A Guest Post By Monica Morrison
It all started with the tea bag campaign. They Jacksonian mob listened and did just what they were told, commencing with the disbursement of the bags to politicians, and the throwing of bags in public demonstrations. While much can be said about the content of these protests–notably, the incoherency and the unmatched bigotry– I will state what our hyper-caffeinated Starbucks culture for the most part missed. This was a perfectly good waste of tea. It is fitting that these men and women, the ones who have no regard for their sick brothers and sisters, to throw tea around and have no respect for even the product itself. After all, tea is medicine. Of course they want to take medicine away from the rest of us. Of course they want to limit access even more by ruining tea parties for the rest of us, by using tea as a prop, by ignoring the hands and fuel and global economy that brings America tea in the first place.
As for the Tea Party, they protest in droves to drive away the sick. How can the tired, the poor, the huddled masses, how can they come together to match the force when they are not yet enrolled in Social Security or Medicare like many of the protesters, and are truly sick? Personally, I have a chronic health condition. And I do not have insurance. But my health is a matter of privacy, something I would like to keep in confidence. I do not have the physical or emotional strength to stand up like the man with Parkinson’s and tell the shouting mobs that I need care. But that does not change the fact that I do. And the clinics in Maine have yet to make it to New York, and have yet to be able to treat severe chronic conditions. And all of the wishing in the world does not change the fact that I am employed and still without health care. And with a pre-existing condition, there is little that anyone can do to get me coverage at the moment. But there is always 2014, when I will finally be eligible for Medicaid (that is, unless I can once again reach the threshold of making more than poverty level wages, which I have not done since the Obama election). Until then, all I can really do is save up to take a healthcare holiday abroad. Or pray that I can join the high risk pool. Or piggyback on my parents’ policies. Oh wait. They don’t have insurance either.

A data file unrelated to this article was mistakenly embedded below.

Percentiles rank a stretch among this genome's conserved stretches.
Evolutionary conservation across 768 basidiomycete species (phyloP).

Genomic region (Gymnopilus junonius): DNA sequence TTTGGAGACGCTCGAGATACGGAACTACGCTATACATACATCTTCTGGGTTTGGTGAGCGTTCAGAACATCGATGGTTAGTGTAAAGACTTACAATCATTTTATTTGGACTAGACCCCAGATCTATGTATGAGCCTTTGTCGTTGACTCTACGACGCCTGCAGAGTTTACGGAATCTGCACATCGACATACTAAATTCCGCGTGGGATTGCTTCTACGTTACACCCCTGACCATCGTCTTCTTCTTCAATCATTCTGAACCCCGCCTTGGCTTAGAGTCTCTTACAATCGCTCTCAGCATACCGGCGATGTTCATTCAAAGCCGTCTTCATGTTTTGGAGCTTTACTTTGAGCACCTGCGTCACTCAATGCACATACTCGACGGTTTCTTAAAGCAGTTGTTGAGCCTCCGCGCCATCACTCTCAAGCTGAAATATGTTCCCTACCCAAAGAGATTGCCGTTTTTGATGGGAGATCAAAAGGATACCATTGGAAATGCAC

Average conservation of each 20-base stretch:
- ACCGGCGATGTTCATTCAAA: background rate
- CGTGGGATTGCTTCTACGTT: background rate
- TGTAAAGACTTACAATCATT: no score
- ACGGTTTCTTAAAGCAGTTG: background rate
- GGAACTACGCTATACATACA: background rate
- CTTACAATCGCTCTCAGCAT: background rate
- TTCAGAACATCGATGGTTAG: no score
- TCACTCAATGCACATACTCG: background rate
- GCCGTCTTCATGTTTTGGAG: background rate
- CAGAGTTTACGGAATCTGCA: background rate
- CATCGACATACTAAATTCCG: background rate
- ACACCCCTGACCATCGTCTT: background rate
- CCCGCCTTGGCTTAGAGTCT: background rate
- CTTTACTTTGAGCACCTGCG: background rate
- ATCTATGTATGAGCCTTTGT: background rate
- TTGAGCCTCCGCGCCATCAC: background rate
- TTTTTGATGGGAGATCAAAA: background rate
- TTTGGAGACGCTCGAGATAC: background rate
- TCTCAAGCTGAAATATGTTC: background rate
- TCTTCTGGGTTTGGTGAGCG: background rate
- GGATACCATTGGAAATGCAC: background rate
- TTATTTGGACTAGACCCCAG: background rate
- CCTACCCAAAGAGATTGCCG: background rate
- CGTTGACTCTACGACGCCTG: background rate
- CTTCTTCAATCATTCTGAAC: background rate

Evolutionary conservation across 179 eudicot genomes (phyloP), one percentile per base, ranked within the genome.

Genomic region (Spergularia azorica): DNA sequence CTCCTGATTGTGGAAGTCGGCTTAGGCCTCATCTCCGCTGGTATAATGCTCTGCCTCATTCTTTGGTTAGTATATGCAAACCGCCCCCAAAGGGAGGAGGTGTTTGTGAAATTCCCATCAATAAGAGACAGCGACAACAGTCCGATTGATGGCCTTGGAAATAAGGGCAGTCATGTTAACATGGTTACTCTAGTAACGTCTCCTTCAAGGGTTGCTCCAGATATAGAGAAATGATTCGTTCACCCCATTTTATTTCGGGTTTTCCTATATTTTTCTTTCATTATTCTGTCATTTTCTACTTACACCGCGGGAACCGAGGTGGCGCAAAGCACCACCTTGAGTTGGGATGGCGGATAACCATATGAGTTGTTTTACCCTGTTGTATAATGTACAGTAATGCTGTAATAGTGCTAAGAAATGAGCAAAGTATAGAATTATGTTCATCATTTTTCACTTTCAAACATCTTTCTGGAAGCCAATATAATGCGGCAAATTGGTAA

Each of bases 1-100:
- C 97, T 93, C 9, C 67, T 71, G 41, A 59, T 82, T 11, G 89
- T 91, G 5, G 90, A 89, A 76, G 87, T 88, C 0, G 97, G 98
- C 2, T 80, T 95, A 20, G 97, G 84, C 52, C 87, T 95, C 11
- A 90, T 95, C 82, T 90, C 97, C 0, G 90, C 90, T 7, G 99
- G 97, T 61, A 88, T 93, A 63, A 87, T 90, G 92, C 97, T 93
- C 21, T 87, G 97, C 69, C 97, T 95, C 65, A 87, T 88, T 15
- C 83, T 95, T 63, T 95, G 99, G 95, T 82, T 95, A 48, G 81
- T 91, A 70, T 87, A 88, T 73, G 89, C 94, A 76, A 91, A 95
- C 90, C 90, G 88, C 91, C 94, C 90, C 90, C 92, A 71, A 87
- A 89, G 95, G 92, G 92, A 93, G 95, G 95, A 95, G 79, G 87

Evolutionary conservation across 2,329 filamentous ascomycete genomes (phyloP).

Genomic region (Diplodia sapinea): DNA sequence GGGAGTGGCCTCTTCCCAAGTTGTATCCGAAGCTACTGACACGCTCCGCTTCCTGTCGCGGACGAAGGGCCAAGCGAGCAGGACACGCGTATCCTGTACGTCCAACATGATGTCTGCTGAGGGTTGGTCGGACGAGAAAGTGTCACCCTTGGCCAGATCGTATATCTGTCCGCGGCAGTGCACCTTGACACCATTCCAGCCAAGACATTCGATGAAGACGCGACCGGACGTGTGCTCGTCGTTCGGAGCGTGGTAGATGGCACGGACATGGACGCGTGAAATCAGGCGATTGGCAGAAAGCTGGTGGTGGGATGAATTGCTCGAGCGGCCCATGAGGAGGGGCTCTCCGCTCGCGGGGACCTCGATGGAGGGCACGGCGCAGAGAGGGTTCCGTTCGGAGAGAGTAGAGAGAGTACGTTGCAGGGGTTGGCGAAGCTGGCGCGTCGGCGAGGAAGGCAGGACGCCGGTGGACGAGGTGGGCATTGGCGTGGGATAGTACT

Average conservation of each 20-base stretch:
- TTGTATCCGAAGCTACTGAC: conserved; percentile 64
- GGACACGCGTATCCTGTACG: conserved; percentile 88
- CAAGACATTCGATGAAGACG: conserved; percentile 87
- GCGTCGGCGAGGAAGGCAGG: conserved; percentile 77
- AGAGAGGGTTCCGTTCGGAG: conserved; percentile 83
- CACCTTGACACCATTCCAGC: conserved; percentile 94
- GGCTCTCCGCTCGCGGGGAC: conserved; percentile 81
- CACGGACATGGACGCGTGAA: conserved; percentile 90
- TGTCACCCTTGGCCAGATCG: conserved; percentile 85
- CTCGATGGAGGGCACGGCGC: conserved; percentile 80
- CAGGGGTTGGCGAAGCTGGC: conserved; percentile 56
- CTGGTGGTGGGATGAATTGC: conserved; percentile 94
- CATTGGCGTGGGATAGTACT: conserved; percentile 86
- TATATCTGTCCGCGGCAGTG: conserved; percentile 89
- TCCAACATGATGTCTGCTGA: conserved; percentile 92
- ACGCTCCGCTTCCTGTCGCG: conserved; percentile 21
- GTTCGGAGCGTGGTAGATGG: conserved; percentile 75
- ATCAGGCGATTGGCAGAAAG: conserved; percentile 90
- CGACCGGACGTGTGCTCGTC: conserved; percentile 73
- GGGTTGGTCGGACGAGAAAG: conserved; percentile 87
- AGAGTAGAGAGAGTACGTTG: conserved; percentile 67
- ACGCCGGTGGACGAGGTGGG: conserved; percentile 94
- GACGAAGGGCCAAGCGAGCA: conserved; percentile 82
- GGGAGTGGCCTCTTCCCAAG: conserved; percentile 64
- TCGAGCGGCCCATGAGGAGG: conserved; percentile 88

Stop listening to the mobs who do not know better. Forgive them, for they truly know not what they do. The only way to fix many of the problems this country faces is to have civil discourse about the needs and the rights of American citizens, and to build a consensus around those ideals. Without all of the posturing, all of the senseless pride, all of the blaming, and all of the special interest selfishness. Let’s all admit to each other that every single one of us needs help, we need medicine, and above all– we sincerely need one another. That becomes clear during a real tea party. Each person’s contribution to the conversation is cherished and appreciated, people treat one another with respect and civility, and everyone gets as many servings of medicine as they like.